September 14, 2014
Julio Cortázar: an unfinished roadmap
Nearing the writer’s centennial, a look at how he divested narrative of literary etiquetteAttempting to chart a roadmap of the late writer Julio Cortázar — whose 100th birthday anniversary is commemorated on August 26 — is not unlike a children’s game, meaning, of course, that tracing his life is following the parcours of a life in permanent motion — and not a small-scale reproduction of an adult world in which convention reigns supreme.
Born in Belgium (by chance, as he liked to say, or “a mixture of tourism and diplomacy,” because his father was the commercial attaché at the Argentine Embassy) Cortázar spent his early years in the southern BA province suburb of Bánfield. The young Cortázar, given to reading with voracious appetite, must have spent long hours working on his literary formation as he commuted from Bánfield to the BA city downtown premises of the Normal Mariano Acosta, where he graduated as a school-teacher and then as a literature teacher. It must have been a continuum with his introverted childhood, which he did not recall as happy, his health weak and often bedridden, which prompted his mother to feed the child the books she deemed suitable for a boy his age: Salgari, Verne, adventure sagas.
This bit of information, however, does not suffice to trace the literary evolution of a young man who would, after strenuous work and years of toiling as a schoolteacher in several towns in the BA province and in Mendoza, come to literary promise. It was in this northwestern province where, perhaps for the first time, he was able to truly combine work and intellectual proclivities as a teacher of French literature.
He was already busy at work on what would become his oeuvre majeure — a monumental, convention-shattering novel like Rayuela (Hopscotch), 1963; and two impressive sets of short story collections like Bestiario (The Bestiary), 1951, and Todos los fuegos el fuego (All Fires the Fire), 1966. In spite of Rayuela’s undeniable impact on Latin America’s and the world’s literature, it is arguably on account of his short stories that Cortázar started a literary revolution. True, it was a revolution of lesser impact than Rayuela’s, perhaps, but Cortázar’s true genius lay, in many regards, in the way his prose divested short stories, as a genre, of their rigid structure and etiquette. “Like writers who dress up before putting pen to paper,” as Cortázar himself would quip.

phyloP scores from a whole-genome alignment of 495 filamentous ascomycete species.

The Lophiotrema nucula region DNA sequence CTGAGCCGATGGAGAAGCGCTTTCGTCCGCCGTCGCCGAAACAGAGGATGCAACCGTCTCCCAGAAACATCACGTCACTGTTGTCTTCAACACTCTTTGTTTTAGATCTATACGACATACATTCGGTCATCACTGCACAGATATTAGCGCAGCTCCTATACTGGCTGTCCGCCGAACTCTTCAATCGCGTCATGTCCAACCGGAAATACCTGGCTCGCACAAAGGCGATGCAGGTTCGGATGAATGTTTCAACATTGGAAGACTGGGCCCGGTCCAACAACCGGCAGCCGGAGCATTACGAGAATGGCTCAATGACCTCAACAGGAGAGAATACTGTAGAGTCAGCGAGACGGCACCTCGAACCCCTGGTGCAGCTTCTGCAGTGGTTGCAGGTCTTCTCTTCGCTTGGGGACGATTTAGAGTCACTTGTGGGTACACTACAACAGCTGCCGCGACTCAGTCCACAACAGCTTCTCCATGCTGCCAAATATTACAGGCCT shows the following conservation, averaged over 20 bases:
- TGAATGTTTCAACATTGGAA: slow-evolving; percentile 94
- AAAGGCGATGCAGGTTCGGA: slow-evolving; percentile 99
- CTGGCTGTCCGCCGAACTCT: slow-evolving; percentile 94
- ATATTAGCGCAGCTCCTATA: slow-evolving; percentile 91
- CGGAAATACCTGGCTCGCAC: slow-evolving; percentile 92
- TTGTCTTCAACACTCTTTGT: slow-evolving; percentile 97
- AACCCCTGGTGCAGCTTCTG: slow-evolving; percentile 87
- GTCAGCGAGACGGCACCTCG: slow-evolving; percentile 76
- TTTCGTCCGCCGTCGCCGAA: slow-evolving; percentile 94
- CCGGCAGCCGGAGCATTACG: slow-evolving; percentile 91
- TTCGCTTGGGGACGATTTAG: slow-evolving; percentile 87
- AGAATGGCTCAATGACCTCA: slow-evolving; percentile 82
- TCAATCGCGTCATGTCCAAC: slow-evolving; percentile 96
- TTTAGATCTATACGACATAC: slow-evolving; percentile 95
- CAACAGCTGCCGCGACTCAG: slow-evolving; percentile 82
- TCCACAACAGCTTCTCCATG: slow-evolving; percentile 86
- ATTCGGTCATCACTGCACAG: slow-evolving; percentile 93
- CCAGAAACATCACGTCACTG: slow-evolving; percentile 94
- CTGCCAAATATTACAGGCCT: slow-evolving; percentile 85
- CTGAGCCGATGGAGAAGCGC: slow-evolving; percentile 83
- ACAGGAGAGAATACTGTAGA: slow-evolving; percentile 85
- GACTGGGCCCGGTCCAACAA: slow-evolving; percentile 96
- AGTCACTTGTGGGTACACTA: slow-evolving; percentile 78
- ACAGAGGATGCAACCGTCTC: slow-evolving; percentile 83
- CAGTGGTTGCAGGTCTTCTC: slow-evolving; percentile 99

Rayuela shared these same qualities with Cortázar’s short-story output, but this was due, to a large extent, to the random, contingent nature that pushed its characters — mainly Olivera and La Maga — through the meandering streets of Paris, playfully resorting to a game of chance, of happy or fateful encounters, always unplanned; a world that could no longer contain the happy-go-lucky nature of a man like Olivera, whose playful nature would have led him to insanity in a more realistic, less permissive world.
In Cortázar’s world, a man like Olivera, or the men and women who inhabit his dislocated yet unified universe, would have been labelled a non-conformist at the political and existential levels, and a madman by psychological and sociological standards. As another example, how to account for, in a different, “normal” context, the randomly irreverent acts of people who need a detailed manual to successfully achieve the task of climbing up a stair, a set of instructions to wind up a clock, an exemplary lesson on how to weep?
The homo ludens so deeply ingrained in Cortázar’s individualist nature made it look as though all of these instruction manuals and how-to books were there for an ancestral reason which no one before him had dared acknowledge.
It was on account of the precarious, weird mental state and social conduct of many characters in his novels and short stories that Cortázar, for literary study purposes, had to be showcased as either a “fantasy” or “experimental” author, or both types. But Cortázar, at his very best, never tampered with “fantasy,” a genre for which he had much too respect to ever attempt it, “only” accepting a commission from the Universidad de Puerto Rico to translate the whole of fantasy literature meister Edgar Allan Poe, a loving piece of work that, to this day, remains the canonical Spanish-language version of Poe.
The “experimental” label, on the other hand, gets a straightforward blow in the face when one reads such masterly, linear narratives like Torito, a first person account of a boxer’s decadence; or the visual continuum of a story like El perseguidor (The Pursuer), a subliminal evocation of the disintegration of a celebrated jazz performer.
Categorization, then, is a notion that collides with Cortázar’s perception of his own body of work, and this is how most of us — cronopios and famas* alike — would love to remember him: immersed in situations and thoughts which, like a beacon, guide us through an endearingly dark but seemingly impenetrable world.
* In Cortázar’s universe, mainly in his shorty-story collection De Cronopios y de Famas (1962), “Cronopios” are presented as naive, idealist, disorderly and sensitive creatures. In contrast, the “Famas” are rigid, well-organized and sanctimonious.